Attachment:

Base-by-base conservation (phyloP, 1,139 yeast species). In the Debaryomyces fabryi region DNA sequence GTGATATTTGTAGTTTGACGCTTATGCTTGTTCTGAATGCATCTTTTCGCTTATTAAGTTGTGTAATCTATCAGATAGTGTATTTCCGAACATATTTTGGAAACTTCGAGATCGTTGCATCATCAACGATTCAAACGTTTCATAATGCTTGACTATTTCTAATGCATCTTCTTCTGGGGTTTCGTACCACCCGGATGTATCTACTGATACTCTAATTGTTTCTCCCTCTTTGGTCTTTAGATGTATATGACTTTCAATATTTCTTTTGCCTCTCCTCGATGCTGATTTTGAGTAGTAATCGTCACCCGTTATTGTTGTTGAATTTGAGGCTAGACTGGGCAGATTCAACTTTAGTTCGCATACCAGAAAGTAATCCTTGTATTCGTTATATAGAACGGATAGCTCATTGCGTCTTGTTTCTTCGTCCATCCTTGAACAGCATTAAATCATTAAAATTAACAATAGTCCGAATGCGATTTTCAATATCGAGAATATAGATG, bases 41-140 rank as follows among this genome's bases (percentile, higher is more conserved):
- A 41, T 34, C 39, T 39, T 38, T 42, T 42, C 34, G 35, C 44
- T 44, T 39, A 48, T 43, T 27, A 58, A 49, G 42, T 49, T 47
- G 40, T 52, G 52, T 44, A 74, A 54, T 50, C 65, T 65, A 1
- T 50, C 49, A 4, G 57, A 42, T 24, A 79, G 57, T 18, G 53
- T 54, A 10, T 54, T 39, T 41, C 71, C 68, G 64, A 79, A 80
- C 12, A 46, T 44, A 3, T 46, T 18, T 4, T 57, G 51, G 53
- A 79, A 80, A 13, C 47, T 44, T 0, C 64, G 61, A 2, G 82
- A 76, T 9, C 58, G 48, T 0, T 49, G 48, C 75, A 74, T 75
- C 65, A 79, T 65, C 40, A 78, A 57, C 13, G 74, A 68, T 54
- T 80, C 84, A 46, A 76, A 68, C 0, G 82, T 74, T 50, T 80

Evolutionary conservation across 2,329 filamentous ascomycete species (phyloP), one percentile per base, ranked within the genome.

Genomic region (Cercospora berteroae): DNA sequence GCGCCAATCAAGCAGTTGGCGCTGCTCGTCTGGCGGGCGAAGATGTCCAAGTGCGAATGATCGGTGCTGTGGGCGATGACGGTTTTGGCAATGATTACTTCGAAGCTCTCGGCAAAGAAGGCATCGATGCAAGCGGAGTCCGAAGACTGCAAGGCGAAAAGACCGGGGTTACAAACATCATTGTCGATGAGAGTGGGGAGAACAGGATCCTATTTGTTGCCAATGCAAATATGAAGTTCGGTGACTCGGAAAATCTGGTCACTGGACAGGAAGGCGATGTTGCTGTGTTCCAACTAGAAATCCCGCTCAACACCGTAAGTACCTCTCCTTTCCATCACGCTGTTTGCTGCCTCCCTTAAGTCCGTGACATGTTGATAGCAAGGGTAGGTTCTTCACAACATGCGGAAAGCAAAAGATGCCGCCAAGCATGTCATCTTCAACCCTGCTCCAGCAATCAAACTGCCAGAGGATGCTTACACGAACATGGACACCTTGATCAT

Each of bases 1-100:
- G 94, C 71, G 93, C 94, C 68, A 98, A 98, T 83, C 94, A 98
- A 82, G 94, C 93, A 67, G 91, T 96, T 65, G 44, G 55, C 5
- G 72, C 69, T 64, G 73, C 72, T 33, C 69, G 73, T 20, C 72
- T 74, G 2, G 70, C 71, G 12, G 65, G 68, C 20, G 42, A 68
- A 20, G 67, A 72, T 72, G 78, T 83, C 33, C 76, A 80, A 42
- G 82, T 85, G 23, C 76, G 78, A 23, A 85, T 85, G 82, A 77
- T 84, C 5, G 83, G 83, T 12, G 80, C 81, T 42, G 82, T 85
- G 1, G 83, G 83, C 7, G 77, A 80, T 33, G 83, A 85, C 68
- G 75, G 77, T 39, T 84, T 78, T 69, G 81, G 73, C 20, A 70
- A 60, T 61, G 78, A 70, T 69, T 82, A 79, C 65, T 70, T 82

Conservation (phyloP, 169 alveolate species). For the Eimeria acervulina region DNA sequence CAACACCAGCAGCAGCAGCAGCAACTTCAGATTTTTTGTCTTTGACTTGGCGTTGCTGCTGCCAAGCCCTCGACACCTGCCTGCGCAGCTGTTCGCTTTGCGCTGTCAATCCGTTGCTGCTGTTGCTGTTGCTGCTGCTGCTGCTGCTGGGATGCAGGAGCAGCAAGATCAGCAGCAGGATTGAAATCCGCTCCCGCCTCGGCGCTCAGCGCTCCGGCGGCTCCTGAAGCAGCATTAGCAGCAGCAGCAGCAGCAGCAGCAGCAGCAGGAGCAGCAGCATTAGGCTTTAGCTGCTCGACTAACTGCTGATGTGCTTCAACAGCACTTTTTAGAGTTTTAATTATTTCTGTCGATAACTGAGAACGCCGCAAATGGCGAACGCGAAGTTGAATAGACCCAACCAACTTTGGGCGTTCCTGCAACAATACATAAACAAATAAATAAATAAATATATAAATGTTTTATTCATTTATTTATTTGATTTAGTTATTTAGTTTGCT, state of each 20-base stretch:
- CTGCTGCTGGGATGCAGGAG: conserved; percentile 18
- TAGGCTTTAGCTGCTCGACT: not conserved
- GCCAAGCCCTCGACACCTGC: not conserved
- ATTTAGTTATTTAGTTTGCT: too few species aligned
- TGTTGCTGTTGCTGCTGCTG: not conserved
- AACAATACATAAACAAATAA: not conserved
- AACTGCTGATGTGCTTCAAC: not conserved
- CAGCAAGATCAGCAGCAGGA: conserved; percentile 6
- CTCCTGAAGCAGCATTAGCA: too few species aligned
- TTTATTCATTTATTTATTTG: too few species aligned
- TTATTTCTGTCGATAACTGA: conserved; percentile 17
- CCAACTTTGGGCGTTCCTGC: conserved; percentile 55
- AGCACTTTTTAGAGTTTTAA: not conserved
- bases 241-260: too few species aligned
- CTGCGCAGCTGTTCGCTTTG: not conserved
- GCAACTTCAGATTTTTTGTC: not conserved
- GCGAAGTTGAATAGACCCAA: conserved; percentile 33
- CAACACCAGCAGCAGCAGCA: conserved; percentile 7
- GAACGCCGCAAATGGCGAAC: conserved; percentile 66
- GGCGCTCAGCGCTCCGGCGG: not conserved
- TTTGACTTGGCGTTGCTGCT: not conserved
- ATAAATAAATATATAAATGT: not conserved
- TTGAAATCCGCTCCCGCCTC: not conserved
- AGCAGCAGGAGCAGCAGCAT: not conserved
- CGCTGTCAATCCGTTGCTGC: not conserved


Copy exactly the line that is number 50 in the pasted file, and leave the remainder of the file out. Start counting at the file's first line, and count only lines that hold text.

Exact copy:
- CGCTGTCAATCCGTTGCTGC: not conserved